Your blogger is all for overturning Prop 13, particularly the piece that required a two-thirds vote of the legislature to raise taxes. But Prop 13 is sturdy, both legally and politically. Overturning it will require sustained public education and organizing. It’s a waste of time to try out discredited legal theories to defeat it. But that’s what former UCLA Chancellor Charles Young did last week by suing under the theory that, 31 years after it passed, Prop 13 was an unconstitutional revision to the constitution, rather than amendment. Call it a drive-by shot. That’s now how you kill the king.
Young’s argument is the same theory that didn’t work when it was used to challenge Prop 8, the ban on same-sex marriage. In fact, it’s a theory that hasn’t worked because the California constitution and the judiciary have always been reluctant to overrule a vote of the people. If you read the state constitution — particularly the second article — you’ll see why. The people really are sovereign in California.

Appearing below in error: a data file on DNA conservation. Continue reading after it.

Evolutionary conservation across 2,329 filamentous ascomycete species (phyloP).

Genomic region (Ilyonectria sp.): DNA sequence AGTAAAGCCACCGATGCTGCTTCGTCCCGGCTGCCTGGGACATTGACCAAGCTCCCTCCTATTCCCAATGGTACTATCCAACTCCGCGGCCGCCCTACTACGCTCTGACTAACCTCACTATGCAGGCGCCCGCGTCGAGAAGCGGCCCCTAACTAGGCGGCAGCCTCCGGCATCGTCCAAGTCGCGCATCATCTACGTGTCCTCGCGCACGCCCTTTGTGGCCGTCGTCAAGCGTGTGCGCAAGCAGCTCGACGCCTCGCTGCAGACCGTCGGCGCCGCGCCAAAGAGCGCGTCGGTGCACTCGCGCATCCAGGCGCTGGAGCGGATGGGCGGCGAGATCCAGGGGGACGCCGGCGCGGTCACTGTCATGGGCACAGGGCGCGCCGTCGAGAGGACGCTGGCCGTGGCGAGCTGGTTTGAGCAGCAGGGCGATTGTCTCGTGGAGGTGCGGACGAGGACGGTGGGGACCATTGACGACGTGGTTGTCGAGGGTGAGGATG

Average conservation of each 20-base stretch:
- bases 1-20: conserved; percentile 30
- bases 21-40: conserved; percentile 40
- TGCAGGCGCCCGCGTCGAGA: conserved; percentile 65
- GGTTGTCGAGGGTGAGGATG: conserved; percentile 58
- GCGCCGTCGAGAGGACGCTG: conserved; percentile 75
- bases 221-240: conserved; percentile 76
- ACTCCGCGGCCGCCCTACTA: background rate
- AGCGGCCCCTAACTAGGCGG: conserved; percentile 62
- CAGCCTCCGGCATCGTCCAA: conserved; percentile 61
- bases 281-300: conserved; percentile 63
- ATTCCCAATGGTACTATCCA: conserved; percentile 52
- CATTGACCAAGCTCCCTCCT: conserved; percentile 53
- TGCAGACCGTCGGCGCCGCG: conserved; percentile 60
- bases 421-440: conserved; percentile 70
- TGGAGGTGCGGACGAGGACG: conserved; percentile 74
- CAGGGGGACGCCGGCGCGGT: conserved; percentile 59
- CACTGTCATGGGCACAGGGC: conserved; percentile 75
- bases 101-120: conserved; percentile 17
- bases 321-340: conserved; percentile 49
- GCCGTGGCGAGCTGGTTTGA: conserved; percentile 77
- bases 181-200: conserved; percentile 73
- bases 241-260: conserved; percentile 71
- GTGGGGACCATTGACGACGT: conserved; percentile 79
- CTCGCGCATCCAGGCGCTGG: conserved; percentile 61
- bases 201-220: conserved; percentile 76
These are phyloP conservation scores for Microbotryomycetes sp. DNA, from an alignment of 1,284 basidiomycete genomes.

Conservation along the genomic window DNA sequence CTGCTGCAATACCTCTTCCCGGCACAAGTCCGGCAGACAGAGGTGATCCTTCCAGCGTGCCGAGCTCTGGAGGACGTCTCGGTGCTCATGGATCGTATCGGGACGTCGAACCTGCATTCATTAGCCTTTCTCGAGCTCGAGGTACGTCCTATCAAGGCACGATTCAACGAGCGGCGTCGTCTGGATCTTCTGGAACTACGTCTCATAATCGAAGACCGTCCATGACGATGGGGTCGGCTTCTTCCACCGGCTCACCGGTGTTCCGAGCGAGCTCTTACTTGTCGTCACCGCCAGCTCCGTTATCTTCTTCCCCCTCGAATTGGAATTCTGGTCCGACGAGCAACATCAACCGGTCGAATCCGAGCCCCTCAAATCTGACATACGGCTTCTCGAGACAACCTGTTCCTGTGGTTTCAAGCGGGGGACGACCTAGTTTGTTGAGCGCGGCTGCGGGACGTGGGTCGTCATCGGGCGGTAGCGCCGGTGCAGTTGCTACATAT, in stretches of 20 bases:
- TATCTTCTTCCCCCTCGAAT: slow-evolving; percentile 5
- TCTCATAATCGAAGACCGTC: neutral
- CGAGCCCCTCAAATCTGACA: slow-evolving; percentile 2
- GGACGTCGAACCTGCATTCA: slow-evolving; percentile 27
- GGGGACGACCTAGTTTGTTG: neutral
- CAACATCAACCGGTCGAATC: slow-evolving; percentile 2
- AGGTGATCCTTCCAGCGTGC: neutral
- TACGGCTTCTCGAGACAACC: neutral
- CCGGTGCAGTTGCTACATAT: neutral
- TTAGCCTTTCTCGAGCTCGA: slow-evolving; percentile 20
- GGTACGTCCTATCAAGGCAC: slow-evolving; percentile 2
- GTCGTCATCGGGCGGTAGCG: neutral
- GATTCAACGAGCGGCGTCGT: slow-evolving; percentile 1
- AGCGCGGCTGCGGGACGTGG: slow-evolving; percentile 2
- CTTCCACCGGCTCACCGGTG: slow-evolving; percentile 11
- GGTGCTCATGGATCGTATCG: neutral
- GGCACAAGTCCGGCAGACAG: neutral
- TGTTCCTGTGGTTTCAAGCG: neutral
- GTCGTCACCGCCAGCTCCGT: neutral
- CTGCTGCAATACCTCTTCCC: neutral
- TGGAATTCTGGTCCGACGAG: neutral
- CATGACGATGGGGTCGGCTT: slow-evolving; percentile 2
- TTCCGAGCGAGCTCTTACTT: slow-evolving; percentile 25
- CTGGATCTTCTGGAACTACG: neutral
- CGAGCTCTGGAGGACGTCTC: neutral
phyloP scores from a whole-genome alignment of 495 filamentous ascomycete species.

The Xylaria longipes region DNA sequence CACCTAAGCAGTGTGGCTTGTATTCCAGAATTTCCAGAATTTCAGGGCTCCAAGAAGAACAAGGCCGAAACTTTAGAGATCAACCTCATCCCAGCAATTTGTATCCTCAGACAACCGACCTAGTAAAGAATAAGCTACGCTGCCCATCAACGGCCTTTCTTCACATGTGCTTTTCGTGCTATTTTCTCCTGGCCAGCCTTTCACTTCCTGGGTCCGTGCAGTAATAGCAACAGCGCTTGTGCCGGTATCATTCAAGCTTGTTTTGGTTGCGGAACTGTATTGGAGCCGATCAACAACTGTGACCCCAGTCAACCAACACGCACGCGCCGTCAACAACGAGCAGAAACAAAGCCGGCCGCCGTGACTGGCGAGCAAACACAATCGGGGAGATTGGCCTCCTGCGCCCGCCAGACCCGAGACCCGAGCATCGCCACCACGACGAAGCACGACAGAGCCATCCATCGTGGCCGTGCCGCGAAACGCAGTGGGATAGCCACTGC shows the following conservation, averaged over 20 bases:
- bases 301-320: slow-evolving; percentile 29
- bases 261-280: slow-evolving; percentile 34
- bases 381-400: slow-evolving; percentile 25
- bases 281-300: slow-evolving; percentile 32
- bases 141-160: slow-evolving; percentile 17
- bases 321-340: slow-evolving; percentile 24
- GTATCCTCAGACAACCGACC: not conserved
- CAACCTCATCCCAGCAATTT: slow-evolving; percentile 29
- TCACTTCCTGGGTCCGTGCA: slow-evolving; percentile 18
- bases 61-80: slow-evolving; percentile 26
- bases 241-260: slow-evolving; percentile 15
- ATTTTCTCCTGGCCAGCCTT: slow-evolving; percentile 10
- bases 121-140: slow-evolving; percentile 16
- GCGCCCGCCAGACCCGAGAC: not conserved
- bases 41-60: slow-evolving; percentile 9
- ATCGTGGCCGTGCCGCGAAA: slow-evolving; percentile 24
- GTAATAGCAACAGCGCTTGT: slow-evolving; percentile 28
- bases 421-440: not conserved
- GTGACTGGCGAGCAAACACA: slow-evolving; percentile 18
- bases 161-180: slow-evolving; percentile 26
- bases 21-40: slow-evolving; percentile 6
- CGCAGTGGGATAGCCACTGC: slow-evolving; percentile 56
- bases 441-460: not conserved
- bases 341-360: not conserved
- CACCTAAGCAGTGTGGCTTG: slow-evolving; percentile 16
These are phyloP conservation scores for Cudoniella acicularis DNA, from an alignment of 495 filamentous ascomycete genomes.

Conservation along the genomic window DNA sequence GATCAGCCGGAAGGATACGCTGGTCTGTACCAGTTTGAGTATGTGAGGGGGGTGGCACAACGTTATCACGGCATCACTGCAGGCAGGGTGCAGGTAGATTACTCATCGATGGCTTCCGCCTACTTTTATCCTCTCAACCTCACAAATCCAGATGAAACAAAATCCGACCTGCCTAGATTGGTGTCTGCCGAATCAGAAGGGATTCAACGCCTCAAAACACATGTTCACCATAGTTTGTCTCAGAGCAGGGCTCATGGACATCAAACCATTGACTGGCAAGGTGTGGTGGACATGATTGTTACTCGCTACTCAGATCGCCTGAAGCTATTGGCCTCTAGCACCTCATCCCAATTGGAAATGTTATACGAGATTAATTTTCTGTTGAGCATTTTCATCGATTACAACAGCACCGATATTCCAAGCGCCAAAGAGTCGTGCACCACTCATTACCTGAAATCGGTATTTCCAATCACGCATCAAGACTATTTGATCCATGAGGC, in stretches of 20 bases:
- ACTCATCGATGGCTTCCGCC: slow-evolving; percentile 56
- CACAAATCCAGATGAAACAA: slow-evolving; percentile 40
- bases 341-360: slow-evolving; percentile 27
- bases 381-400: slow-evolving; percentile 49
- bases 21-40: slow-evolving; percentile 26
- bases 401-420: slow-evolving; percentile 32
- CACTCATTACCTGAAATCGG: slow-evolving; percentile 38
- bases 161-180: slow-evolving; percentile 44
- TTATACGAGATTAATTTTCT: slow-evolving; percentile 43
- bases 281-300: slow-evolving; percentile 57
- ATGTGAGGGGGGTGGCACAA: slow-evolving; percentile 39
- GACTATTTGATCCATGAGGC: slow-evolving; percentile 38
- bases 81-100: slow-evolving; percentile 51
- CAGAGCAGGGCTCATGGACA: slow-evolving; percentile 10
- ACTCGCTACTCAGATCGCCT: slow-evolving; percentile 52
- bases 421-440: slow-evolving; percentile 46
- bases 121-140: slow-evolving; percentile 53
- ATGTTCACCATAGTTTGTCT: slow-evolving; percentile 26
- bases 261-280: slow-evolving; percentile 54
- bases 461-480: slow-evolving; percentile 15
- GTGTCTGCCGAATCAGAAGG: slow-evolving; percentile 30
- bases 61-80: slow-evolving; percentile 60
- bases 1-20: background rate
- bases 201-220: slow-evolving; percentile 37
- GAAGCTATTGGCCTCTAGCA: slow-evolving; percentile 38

What’s more, as former Howard Jarvis Taxpayers Assn president Joel Fox points out correctly in this post, Prop 13 already survived a challenge under this same legal theory.